Lawyers for Centripetal allege that Palo Alto Networks “engaged in willful infringement and egregious behavior warranting enhanced damages” by “purposefully and voluntarily plac[ing] one or more of their infringing products and/or services…into the stream of commerce,” causing irreparable harm and financial loss.
Centripetal argues that despite these and other interactions, Palo Alto made no effort to design their products in a way that would avoid infringing of their patents and exhibited “knowledge and/or willful blindness” of the company’s patented innovations. They’re asking the court for enhanced damages and an injunction preventing Palo Alto Networks from further infringing on their intellectual property.
Palo Alto Networks reported strong earnings over the past year, with CEO Nikesh Arora specifically praising the company’s AI, SASE, firewall and next generation security service business lines in recent quarterly financial reports.
Thomas Zych, a partner at Thompson Hines with a background giving counsel to companies on cybersecurity and technology legal matters, told SC Media that in the early portions of partnership exchanges, some executives are overly confident about the prospects of a business deal in a way that can make them careless about what they disclose.
Having good discipline and being aware and measured about what a company is prepared to disclose is often a key consideration. Playing it by ear or thinking "let's just see what happens" is often not advisable.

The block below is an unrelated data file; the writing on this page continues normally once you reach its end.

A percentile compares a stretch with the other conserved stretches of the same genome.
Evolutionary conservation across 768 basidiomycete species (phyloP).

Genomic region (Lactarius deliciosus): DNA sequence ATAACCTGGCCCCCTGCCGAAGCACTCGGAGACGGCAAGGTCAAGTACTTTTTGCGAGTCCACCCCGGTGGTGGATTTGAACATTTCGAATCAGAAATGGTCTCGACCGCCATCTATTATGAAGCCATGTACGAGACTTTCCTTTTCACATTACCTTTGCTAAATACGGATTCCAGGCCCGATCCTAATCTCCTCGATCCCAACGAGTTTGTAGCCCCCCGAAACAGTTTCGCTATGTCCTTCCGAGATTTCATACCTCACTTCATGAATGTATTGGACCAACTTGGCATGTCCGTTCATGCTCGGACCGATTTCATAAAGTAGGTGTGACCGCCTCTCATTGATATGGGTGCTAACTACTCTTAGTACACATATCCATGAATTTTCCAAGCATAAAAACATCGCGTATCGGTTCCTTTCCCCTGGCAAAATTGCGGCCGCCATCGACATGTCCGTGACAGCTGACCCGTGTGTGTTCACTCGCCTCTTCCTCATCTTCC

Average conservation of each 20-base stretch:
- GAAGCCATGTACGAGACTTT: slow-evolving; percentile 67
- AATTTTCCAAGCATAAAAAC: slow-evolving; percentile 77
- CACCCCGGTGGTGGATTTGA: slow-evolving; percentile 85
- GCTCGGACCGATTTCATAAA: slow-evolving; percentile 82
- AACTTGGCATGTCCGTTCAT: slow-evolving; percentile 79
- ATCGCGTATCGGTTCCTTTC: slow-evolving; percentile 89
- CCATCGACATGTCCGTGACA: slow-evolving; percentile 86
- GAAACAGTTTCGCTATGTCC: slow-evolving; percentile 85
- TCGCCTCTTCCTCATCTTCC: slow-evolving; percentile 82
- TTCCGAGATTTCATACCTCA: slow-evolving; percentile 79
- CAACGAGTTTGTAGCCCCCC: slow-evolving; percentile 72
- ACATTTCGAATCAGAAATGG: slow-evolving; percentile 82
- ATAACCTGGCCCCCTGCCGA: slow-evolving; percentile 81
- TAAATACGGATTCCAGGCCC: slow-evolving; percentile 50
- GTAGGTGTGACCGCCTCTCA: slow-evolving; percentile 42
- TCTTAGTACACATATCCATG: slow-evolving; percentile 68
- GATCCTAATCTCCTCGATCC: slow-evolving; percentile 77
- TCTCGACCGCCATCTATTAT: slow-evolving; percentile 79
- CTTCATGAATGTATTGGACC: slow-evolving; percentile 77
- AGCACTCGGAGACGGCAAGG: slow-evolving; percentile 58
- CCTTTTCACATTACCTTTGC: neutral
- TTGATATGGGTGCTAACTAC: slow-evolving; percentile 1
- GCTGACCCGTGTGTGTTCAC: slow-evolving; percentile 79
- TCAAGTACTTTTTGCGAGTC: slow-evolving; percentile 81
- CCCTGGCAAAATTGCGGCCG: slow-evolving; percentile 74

"You always have to think about 'how would this look in hindsight?' At the beginning everyone is optimistic, you’re courting each other and there’s a lot of expansiveness in the discussions," said Zych. "It all comes down to good discipline and planning for the process and really being measured as to how you do it."
He also said the concerns go both ways: a company may already be working on a similar technology at the time they're meeting another business. Non-disclosure agreements are a starting place, but otherwise boilerplate language – like the definition of confidential information – can be a flashpoint leading to differing interpretations if not accurately scoped. A business may also want to consider screening out any employees who work on developing similar products or may be in a position to do so in the future.
"You're going to want to limit it to those that are absolutely necessary, you want to segregate people out who are otherwise involved in your product development," said Zych. "There's a temptation to go to them and ask 'Jeez, what does this look like?' And you're now potentially infecting them with knowledge of what the competitor's doing that's under a NDA, so really think very carefully at each stage who needs to be involved and who needs to see the information."